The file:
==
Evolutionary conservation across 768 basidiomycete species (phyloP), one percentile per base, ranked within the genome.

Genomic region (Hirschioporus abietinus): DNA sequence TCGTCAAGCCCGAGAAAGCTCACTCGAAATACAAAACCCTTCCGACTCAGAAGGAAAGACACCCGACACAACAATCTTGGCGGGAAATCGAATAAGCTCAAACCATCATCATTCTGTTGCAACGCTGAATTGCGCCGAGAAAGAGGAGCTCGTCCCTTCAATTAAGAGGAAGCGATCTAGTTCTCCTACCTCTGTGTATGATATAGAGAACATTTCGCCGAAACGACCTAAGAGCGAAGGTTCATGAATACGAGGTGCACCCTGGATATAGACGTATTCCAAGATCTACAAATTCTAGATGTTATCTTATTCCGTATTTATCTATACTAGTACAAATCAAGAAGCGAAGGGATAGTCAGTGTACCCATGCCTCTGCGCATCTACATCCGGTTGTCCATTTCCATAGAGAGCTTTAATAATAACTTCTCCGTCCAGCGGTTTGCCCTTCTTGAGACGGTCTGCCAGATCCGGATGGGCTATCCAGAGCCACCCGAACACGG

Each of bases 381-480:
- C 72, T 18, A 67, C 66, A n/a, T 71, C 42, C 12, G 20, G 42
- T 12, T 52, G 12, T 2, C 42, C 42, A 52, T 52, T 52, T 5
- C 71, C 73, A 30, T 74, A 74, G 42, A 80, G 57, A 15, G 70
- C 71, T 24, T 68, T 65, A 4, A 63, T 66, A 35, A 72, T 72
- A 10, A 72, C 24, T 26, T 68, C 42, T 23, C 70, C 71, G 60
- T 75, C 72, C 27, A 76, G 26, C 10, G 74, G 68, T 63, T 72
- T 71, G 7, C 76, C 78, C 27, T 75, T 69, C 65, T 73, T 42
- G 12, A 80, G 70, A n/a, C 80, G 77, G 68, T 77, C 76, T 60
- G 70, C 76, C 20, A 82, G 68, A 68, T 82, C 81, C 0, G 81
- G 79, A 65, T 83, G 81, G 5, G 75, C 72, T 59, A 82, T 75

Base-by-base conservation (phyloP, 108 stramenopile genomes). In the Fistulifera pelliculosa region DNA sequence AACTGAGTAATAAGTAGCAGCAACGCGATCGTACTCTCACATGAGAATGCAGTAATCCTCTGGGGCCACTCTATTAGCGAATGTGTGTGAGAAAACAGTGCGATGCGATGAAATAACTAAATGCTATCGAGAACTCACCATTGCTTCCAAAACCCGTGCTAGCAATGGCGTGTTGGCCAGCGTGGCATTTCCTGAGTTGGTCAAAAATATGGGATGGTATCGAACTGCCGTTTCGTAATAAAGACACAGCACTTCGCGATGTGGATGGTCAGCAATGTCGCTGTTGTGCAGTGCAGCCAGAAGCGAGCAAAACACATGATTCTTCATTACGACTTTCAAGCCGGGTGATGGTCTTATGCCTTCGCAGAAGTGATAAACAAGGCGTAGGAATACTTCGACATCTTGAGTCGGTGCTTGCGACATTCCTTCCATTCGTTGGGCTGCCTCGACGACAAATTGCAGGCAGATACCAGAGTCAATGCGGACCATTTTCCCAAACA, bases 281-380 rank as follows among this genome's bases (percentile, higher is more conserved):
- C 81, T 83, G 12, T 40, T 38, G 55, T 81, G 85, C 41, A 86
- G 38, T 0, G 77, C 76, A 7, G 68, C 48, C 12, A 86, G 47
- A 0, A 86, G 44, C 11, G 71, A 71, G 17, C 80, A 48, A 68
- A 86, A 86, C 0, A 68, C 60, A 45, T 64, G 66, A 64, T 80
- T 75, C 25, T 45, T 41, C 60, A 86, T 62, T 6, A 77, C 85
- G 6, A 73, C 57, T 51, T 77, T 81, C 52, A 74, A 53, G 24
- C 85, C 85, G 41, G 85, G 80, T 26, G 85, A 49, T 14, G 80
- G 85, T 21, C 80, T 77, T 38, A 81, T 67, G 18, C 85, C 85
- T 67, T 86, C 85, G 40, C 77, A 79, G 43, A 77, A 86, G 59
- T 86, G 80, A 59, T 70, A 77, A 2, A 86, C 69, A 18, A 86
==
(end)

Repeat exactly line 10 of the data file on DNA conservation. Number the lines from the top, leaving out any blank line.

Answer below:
- T 71, G 7, C 76, C 78, C 27, T 75, T 69, C 65, T 73, T 42